Wednesday, June 25, 2014

The Finished Poncho.

Which is really the story of how this

became this!

I finished the knitting on Sunday night (stockinette is great for World Cup matches!) I had a big rectangle of linen that looked kind of like a mess (that's the top photo above).

Monday morning I wove in the ends - there were just a couple that happened mid-row. I always join yarn mid-row if the edge will show. It's so much easier to hide the ends that way. I split the linen into 3 pieces and threaded each piece onto a sharp needle and buried that end into the wrong-side purl bumps.

Then I gave the piece a soak in cool water for about 30 minutes, patted out some of the water and proceeded to block it. I threaded wires through all four sides of the piece, stretched it into a rectangle and pinned the wires to hold it all in place.

I was delighted that the stitches really did even out!

It took just a few hours to dry. Then onto the seaming. For once I wasn't putting that part off - it is only 13 inches! I laid the piece out with the cast-on edge to my right and the bind-off edge to my left. I used a one-stitch seam allowance on the right edge and a 1-1/2 stitch allowance on the left edge.

See how the V's line up!

I had a few more ends to bury in the seam and then it was done. I am thrilled with the finished piece! The linen is so light and airy it's almost transparent.

And the drape is perfect.

Note that I didn't use that fifth skein and I had about half of the fourth leftover. For more details, check out my project page on Ravelry.

Tuesday, June 10, 2014

A Linen Poncho.

Yep, a poncho. In linen. I'm convinced it's going to be my go-to accessory for the summer. At the shop, we've been huge fans of the Churchmouse Easy Folded Poncho pattern since it came out way back in 2011. I finally knit my first one last summer and it was a great transitional piece for the fall and spring. So great that I think I need two more - one for winter (probably in the suggested Rowan Felted Tweed) and one for summer. I'd been planning the summer one in Rowan's Revive, but then I saw the new Pure Linen and it stole my heart.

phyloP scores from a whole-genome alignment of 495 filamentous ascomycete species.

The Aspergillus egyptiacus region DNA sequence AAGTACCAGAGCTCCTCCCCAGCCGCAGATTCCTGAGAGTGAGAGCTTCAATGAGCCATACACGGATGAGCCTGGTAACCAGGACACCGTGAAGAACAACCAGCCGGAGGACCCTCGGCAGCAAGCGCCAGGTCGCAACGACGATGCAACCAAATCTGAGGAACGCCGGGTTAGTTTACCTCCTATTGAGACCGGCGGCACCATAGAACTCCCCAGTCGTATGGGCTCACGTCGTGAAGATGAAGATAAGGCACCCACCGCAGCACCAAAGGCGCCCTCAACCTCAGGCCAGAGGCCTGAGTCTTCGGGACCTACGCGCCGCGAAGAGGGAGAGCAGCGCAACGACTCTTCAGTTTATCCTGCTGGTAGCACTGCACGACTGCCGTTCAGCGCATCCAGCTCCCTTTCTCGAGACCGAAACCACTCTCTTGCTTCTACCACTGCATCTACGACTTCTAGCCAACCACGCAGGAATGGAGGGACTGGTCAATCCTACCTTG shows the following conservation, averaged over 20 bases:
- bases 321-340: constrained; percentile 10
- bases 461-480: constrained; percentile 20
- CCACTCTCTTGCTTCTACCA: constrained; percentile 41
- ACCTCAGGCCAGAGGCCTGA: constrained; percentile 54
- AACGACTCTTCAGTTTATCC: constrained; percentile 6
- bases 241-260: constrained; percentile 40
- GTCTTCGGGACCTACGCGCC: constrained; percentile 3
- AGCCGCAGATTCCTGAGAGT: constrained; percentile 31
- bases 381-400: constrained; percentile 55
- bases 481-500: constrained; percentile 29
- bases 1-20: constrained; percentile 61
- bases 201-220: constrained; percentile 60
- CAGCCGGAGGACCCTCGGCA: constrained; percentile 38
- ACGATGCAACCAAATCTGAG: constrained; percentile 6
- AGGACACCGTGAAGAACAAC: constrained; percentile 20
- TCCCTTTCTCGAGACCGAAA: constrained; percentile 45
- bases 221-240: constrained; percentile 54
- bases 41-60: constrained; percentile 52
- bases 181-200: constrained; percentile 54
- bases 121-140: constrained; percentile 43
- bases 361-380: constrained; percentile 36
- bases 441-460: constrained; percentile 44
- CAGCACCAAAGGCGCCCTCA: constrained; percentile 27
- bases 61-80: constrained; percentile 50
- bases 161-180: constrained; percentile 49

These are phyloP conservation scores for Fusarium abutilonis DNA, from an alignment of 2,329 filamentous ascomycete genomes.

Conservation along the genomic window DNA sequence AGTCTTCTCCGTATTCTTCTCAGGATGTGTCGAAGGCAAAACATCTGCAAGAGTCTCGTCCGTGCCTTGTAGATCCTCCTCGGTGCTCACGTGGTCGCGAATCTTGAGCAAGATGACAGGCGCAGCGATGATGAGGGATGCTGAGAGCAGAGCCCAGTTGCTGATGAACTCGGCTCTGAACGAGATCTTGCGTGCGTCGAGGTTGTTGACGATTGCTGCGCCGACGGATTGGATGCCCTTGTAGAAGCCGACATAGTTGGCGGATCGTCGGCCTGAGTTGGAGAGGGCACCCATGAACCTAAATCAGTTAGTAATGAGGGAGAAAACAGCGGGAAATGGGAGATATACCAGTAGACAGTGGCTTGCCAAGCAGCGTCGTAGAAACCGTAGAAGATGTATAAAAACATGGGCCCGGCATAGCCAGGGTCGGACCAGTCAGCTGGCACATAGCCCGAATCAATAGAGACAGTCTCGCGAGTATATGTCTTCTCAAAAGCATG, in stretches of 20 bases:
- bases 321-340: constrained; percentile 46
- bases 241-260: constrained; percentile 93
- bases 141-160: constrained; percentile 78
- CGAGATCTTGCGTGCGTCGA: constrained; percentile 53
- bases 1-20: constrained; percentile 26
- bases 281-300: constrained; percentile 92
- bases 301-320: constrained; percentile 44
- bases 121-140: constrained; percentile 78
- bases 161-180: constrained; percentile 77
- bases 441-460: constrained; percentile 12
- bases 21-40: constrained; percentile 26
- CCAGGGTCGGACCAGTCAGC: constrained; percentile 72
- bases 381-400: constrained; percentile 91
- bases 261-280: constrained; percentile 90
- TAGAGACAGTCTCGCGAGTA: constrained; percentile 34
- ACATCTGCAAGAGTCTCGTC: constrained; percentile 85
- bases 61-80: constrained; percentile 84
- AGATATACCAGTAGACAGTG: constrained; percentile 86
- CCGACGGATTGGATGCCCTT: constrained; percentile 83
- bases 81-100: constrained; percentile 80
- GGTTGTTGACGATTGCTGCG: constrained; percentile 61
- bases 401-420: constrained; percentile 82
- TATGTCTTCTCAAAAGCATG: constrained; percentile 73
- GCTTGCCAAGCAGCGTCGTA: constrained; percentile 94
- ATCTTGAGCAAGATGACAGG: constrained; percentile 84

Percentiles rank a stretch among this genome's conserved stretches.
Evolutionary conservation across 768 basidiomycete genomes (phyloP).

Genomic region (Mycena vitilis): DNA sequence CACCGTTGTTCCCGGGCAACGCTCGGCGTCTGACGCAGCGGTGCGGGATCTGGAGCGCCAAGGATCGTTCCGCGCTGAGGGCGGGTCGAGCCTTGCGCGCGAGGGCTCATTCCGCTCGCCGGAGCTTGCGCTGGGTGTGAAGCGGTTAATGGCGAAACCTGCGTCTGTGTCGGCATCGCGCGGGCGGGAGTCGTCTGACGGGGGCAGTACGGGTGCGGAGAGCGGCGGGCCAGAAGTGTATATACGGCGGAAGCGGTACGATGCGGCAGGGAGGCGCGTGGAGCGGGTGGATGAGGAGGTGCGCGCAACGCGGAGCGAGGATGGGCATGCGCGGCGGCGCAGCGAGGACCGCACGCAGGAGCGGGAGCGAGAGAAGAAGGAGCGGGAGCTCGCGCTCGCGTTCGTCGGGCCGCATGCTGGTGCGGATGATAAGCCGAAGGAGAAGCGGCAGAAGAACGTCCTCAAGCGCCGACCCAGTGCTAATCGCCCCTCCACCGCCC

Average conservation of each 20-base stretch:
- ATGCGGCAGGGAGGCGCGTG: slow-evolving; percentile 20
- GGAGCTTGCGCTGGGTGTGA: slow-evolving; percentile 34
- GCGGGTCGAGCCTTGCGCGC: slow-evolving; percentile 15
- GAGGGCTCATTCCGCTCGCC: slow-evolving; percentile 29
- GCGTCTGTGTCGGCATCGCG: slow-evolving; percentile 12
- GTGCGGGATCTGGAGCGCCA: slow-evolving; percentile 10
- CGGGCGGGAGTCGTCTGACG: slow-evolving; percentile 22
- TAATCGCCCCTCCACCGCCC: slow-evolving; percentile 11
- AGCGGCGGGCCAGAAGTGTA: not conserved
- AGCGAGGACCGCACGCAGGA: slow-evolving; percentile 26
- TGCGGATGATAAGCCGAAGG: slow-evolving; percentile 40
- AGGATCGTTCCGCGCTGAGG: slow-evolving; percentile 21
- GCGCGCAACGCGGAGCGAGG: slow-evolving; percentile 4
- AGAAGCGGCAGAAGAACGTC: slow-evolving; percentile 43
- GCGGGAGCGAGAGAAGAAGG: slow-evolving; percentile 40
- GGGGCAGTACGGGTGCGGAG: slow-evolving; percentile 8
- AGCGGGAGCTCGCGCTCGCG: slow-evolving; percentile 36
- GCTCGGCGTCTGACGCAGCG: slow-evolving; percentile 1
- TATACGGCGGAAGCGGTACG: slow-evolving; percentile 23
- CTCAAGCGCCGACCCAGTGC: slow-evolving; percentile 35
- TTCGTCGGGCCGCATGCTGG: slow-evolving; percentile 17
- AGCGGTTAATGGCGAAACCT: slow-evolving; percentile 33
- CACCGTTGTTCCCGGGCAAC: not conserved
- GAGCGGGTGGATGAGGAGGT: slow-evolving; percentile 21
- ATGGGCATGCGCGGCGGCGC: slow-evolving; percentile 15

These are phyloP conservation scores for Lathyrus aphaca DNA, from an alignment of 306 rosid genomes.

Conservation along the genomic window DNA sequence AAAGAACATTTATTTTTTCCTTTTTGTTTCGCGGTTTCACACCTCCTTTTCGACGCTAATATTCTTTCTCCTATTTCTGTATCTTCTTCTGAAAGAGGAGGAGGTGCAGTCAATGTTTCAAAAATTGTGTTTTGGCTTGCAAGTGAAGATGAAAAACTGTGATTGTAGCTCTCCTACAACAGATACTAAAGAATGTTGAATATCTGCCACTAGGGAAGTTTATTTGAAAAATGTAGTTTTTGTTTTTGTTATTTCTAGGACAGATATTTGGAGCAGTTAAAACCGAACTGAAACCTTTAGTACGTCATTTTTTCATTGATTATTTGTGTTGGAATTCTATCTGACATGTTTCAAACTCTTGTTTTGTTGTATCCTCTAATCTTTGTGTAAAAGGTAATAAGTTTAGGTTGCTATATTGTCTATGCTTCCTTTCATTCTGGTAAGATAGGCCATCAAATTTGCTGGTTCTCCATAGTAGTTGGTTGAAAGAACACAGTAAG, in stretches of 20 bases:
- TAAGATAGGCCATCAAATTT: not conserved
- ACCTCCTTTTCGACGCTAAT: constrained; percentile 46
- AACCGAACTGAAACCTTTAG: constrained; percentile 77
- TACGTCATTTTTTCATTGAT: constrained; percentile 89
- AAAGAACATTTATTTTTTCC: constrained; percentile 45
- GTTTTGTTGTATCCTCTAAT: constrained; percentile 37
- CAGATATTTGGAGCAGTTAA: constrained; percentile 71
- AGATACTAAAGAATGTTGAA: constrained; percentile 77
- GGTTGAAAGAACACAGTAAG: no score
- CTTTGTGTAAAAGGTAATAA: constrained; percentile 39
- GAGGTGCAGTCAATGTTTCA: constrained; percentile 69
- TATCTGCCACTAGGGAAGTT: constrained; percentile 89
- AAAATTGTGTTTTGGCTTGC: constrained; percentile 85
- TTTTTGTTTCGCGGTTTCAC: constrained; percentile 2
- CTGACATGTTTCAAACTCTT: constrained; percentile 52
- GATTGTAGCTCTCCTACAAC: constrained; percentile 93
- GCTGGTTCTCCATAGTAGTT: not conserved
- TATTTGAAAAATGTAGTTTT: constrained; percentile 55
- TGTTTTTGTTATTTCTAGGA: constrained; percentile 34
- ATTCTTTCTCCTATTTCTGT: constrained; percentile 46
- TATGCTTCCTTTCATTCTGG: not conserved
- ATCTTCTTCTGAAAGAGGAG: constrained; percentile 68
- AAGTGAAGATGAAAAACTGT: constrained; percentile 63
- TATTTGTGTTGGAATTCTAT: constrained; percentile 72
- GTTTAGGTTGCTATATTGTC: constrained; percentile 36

work in progress...
As you might guess from its name, Pure Linen is 100% natural linen; it knits up to create a lightweight fabric that drapes beautifully. The eight colors are natural and muted ... perfect for year-round wear; I chose Sahara (a golden straw color) for my poncho.

If you're familiar with the pattern, you know it's a stockinette rectangle, knit at a slightly loose gauge. The pattern calls for a DK weight yarn, which would typically knit up at 22 stitches to 4 inches, knit at 20 stitches to 4 inches (or about 10% fewer stitches per inch). The simple shape makes this pattern super-easy to substitute yarns. All you need to do is adjust the number of stitches you cast on. If you use a heavier yarn, you'll cast on fewer stitches; conversely, you'd cast on more stitches if you use a lighter weight yarn.

The Pure Linen ball band suggests 17 stitches/28 rows to 4 inches on a size 7 needle. The finished pieces that I've seen are plenty loose and drapey so I planned to try for that gauge. I multiplied the cast-on stitches in the pattern by (17/20 - my looser gauge divided by the pattern gauge) and cast on with the size 7 needle.

You read that right. I didn't swatch! ... and after knitting about 2 inches, I realized my gauge was closer to 14 stitches to 4 inches - my poncho was going to be huge! (and ugly - the knitting was way too loose and wonky!)

So I ripped. And swatched. This time I went down to a size 6 needle. I knit a decent sized piece, soaked it, dried it and then measured. My gauge is still looser than the ball band suggests, but the fabric is nice and I think it's going to be perfect for the poncho.
note that the blocked stitches look a lot better!
For my second cast-on, I multiplied the pattern stitches by 16/20 (my 4 inch gauge divided by the pattern's 4 inch gauge). For a big stockinette rectangle, fewer stitches isn't a bad thing, is it?!

Note that determining the amount of yarn you'll need when you substitute is a bit tricky. I figured I'd need about 17/20 (my gauge divided by the pattern's gauge) of the pattern's suggested 840 yards. That worked out to 5.02 balls. I'm nearly through the third ball (I'd say I've used about 400 yards of yarn) and the piece measures about 38 inches. I bought five balls and I think that will be plenty.

I'll report back once the piece is finished; hopefully very soon - I can't wait to wear it! I'm picturing it over a chambray shirt with white jeans
Poncho Inspiration

...or a white t-shirt and dark denim? How would you wear it?

Stay tuned to this week's newsletter for more summer-weight yarn ideas to pair with this pattern.